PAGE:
It might also be necessary to get a formal document from the surgeon in order to return to work. Check with an employer and the insurance company to find out if this is needed.

Coping With Recovery

Going home after surgery, most people will need some help for practical things, like grocery shopping, making meals, doing laundry, cleaning, and even showering. Having a family member or friend available to help with these everyday tasks will go a long way towards making recovery from surgery more comfortable.

It may be possible to have a visiting nurse service make a house call to attend to the surgical wound and other medical needs. Check with the insurance carrier to see what services may be available.

Pain management is an important part of the recovery from surgery. Patients will receive instructions about pain medications when leaving the hospital. The first post-surgery appointment is a good time to go over the pain management plan again, especially if pain levels are still high. It may be necessary to change the plan or to get refills of any prescription pain medications that are still needed.

Recovering from surgery is a long and involved process. It is common to deal with many different emotions about the disruption to one’s life and the changes that are needed. Some people may feel angry, sad, depressed, irritable, or nervous. These feelings are to be expected.

Talk to a member of the healthcare team right away if it becomes difficult to manage daily activities because of a feeling of being depressed or overwhelmed. There is help available in dealing with the emotions surrounding this major change and the adjustment period, which can include a mental health professional, a social worker, or nursing staff.

Wound Care

For open surgery, there will be a surgical wound that goes from the breastbone down to below the belly button. For laparoscopic surgery, there will be several small wounds.

The wound(s) might be closed with staples, Steri-Strips, or glue. Bandages over the wound should be changed at least once a day, or as spelled out in the discharge papers from the hospital. If the bandages become too wet because of drainage, they should be changed more often.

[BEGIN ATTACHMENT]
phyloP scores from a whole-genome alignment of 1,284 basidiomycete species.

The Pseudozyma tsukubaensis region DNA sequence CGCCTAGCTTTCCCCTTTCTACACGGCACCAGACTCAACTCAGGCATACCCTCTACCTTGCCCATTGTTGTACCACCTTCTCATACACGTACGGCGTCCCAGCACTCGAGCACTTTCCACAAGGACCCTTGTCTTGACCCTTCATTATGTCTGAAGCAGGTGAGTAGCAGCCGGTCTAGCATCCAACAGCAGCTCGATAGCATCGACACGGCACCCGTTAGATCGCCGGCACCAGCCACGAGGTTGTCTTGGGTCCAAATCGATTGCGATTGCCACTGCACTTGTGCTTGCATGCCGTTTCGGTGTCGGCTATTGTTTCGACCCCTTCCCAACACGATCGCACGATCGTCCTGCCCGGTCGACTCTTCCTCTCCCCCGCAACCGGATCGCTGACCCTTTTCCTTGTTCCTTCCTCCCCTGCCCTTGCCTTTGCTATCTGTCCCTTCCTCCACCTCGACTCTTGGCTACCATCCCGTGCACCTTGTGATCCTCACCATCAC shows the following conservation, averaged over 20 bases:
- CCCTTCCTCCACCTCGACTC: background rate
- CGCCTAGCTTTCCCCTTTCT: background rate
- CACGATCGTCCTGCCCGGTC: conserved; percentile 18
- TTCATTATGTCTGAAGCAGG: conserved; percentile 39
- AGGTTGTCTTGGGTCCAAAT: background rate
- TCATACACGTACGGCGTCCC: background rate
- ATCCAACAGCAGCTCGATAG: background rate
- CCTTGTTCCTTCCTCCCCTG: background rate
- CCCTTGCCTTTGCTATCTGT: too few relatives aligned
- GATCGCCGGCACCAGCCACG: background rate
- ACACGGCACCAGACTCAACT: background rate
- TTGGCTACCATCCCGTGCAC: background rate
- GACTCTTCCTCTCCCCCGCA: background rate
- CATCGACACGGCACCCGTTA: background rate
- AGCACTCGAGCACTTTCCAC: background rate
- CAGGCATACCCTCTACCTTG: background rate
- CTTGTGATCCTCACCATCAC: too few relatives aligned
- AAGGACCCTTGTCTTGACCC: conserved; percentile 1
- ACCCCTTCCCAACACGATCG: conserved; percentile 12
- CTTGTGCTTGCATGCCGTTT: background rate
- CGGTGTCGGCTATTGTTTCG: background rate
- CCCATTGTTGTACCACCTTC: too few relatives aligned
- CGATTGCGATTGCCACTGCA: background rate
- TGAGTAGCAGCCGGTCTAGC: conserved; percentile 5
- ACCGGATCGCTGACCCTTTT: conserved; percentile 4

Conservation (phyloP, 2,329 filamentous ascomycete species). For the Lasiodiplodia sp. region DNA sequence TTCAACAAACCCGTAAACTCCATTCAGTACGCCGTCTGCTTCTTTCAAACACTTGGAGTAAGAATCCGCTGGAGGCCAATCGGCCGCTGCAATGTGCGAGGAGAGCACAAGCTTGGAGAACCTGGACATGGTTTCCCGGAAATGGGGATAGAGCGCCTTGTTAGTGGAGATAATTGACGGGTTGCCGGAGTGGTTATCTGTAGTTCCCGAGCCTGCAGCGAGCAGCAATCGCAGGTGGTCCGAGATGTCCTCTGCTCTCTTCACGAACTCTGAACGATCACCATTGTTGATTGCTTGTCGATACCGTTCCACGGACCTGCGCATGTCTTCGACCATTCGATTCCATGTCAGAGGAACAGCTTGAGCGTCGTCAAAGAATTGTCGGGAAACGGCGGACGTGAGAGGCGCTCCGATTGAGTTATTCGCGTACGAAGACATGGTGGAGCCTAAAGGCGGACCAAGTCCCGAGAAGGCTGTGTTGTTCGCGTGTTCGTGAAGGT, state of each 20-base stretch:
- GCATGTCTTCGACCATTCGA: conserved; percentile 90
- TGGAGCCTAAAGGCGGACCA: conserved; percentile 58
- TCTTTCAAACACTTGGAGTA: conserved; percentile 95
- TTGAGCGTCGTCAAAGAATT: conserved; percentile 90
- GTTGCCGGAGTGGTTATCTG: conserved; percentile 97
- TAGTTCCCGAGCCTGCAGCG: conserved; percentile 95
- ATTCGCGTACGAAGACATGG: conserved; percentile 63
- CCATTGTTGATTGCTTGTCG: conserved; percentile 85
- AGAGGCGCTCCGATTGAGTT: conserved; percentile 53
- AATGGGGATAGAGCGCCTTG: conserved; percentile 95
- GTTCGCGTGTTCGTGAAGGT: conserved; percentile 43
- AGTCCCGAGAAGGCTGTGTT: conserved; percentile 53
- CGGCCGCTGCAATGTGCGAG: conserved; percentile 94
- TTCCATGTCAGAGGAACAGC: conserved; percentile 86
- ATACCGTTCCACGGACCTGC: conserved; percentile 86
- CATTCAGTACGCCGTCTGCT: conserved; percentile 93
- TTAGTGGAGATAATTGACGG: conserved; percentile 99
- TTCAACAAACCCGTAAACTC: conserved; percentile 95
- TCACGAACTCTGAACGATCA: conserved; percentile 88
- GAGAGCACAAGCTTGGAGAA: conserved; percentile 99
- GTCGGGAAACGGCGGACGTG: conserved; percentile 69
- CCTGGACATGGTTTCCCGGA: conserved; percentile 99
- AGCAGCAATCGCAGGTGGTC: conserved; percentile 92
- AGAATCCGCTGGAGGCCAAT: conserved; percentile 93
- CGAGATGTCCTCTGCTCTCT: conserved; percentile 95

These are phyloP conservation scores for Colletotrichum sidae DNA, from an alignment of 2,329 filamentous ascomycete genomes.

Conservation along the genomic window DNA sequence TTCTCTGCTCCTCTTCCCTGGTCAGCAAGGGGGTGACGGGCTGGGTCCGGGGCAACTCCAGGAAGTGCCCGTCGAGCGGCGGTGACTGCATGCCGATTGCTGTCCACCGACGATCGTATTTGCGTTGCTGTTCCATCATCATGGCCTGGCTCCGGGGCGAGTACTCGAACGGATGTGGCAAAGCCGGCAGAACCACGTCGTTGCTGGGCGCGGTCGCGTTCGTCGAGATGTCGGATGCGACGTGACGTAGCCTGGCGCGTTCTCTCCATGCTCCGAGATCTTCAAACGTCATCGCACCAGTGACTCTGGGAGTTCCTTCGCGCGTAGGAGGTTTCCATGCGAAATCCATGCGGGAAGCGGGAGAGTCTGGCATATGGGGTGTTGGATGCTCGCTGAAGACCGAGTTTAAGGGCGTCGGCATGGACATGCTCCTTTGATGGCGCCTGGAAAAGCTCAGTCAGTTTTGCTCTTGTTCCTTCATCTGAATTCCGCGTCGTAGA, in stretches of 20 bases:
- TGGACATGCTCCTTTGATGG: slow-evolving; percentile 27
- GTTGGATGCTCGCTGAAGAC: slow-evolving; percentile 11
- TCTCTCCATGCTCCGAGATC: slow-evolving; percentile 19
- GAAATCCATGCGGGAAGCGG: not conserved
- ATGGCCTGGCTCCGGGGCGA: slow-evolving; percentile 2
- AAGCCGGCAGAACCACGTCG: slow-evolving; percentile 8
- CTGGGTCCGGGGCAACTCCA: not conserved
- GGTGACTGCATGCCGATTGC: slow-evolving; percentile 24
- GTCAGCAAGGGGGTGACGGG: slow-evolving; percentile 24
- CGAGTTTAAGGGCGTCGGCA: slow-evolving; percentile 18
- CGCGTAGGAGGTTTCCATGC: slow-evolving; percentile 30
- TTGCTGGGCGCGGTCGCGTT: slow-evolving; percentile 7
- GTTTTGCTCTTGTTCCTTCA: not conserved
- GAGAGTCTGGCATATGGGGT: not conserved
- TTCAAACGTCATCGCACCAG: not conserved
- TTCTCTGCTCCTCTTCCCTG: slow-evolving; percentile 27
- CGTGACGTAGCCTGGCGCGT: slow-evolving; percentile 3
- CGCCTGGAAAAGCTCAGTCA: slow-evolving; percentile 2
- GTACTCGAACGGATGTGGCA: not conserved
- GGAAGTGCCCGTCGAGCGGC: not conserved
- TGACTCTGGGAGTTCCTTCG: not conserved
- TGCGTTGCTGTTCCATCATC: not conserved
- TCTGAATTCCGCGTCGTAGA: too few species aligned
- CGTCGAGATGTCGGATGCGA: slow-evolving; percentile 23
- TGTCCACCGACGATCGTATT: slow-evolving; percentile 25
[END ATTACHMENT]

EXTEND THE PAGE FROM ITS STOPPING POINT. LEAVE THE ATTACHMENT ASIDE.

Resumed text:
When changing the bandages, it’s important to look at the surgical site and make sure it looks healthy and there isn’t an infection starting. Signs of an infection to watch for include:

  • An increase in pain 
  • Excessive drainage (pus)
  • Feeling generally unwell
  • Fever
  • Redness
  • Swelling

Call the surgeon’s office if there are any concerns about the appearance of the wound.

A Word From Verywell

The recovery from gastrectomy surgery will take several weeks and is a challenging time. Patients are not only coping with the physical aspects of having surgery such as pain and restrictions, but also the mental side of the diagnosis for which the surgery was done as well as a new way of life after healing.

It’s important to remember to give oneself time to adjust and to use the resources that are available from the healthcare team. Relying on family and friends during this time is also helpful and will make recovery easier to manage. 

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Article Sources
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  1. Małczak P, Pisarska M, Piotr M, Wysocki M, Budzyński A, Pędziwiatr M. Enhanced recovery after bariatric surgery: Systematic review and meta-analysis. Obes Surg.2017;27:226-235. doi:10.1007/s11695-016-2438-z.

  2. Endo S, Tsujinaka T, Fujitani K, et al. Risk factors for superficial incisional surgical site infection after gastrectomy: analysis of patients enrolled in a prospective randomized trial comparing skin closure methods. Gastric Cancer. 2016;19:639-644. doi:10.1007/s10120-015-0494-z.